Blogging off...

Sunday, February 17, 2019

Running It Down

Things have been active and changing on the writing front these past few months. Winter seems to give me more time to write, submit, edit and stare off into space waiting for the next line. That last part is where I probably spend 50% of my "productive time."

Sometimes it only becomes apparent how many plates I have spinning when I step back and take a look at all that I'm doing. I tend to add things one at a time and before long they add up. Here's a rundown of all things written.

  • I was recently asked to be part of the Program Committee for the Southeast Wisconsin Festival of Books. This committee organizes one of the bigger book conferences in the state. It looks like I'll be part of the Authors in the Schools portion of the committee, but it is also nice to be behind the scenes and have input on how the conference is constructed.
  • I was also asked to be the nonfiction judge for the Wisconsin Writers Association Jade Ring Contest. This will entail reading a number of manuscripts and picking a winner and some runner ups. It is something I've never done before, but I was honored to be asked. Things like these remind me that I have arrived, to a certain extent.
  • The book about my high school experience continues to move forward. I've slowed on the new content and am focusing on a good edit. I am probably about 60,000 words deep into it. I want to get it ready for my return to an AllWriters workshop. I've taken a couple of sessions off and it has given me time to recharge and focus a little more intently on poetry.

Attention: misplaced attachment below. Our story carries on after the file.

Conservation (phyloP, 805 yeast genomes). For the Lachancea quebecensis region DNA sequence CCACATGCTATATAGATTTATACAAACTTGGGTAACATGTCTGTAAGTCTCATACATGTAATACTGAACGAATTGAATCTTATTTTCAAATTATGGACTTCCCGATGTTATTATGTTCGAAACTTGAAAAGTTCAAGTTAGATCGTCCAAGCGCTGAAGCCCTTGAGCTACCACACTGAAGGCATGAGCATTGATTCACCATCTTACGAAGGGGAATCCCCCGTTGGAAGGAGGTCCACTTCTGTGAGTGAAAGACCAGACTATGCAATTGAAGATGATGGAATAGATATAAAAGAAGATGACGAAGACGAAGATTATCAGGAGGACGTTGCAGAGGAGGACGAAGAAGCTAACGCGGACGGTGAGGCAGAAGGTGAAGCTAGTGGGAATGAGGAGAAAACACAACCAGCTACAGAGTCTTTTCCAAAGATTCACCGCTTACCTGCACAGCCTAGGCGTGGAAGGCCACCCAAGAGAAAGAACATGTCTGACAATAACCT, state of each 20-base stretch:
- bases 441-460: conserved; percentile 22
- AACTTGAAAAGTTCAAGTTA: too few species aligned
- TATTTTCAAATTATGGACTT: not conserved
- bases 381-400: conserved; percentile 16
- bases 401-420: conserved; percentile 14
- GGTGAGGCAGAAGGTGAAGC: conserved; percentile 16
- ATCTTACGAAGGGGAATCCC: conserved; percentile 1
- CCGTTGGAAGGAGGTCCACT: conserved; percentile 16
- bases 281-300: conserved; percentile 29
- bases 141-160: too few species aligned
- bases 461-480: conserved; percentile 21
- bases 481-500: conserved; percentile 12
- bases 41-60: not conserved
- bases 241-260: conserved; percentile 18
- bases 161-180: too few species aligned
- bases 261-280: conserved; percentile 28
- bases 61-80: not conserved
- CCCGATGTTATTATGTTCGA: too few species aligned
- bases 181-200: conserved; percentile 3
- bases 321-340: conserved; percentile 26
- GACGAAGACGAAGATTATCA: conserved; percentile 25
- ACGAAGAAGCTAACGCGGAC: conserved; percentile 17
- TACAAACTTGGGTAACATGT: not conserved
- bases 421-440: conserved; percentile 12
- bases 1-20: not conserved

• Along those lines, I am currently marketing my latest poetry collection to a number of publishers. This is a mix of nervous hopefulness. It is a full collection (about 45 poems) but I am also shopping a smaller version out as a chapbook. We shall see.
  • In the past two weeks I've had 5 different acceptances of my poetry in 5 different journals and magazines. This is about as good as it gets. 
  • The Portland House got a great review from Mary Ann Grossmann in the Saint Paul Pioneer Press today. Check it out here
  • I also had a nonfiction piece accepted by Story News, which is very exciting. This is a pair of parallel stories about racism and hatred in America over the past 50 years. 
  • In March I will be part of a Middle School young writers symposium at Carroll University. My friend Bob Goswitz set it up and I'm fuzzy on details, but it sounds fun!
  • In April I will be one of two featured poets in Portage Wisconsin as part of their Poetry In Portage series. Should be some decent exposure to a new region of the state.
  • I'm still carrying out my duties as Poet Laureate for the Village of Wales, Wisconsin. As part of that, I organize the Poetry Nights at Mama D's Coffee in Wales. We were fortunate to land Wisconsin's newest Poet Laureate, Margaret Rozga as the featured poet this coming Wednesday, February 20th. It should be a packed house!